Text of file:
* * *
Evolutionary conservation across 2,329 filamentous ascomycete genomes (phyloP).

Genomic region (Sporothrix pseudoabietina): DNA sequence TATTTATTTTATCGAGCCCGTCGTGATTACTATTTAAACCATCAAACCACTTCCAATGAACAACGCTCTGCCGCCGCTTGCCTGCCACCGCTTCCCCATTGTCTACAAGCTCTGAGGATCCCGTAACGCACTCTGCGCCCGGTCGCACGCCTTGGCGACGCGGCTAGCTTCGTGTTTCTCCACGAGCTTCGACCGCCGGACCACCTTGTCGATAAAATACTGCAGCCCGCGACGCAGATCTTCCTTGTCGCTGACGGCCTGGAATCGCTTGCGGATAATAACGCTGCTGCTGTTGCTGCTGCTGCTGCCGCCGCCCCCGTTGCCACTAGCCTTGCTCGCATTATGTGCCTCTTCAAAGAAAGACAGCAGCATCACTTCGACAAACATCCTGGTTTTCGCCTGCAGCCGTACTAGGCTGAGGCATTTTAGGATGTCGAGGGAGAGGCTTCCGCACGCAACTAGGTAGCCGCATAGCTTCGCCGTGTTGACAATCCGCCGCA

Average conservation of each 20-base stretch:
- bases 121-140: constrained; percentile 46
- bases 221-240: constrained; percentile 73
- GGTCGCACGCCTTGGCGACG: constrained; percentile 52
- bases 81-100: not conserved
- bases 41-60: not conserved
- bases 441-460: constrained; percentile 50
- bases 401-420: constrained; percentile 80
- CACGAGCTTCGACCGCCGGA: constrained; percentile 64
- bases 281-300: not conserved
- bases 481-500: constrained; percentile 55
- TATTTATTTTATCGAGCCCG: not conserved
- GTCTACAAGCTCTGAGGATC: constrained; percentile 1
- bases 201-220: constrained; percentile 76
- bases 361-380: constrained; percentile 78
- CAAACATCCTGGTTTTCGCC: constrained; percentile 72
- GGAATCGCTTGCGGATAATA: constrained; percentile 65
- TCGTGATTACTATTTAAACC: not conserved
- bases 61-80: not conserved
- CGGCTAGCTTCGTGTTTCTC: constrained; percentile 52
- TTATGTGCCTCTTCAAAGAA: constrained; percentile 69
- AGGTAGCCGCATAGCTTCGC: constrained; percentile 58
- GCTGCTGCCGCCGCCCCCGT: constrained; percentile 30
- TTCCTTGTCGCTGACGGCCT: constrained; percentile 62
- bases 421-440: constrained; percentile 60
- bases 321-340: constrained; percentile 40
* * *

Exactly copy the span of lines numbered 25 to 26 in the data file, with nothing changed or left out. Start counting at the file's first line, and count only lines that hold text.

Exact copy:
- GCTGCTGCCGCCGCCCCCGT: constrained; percentile 30
- TTCCTTGTCGCTGACGGCCT: constrained; percentile 62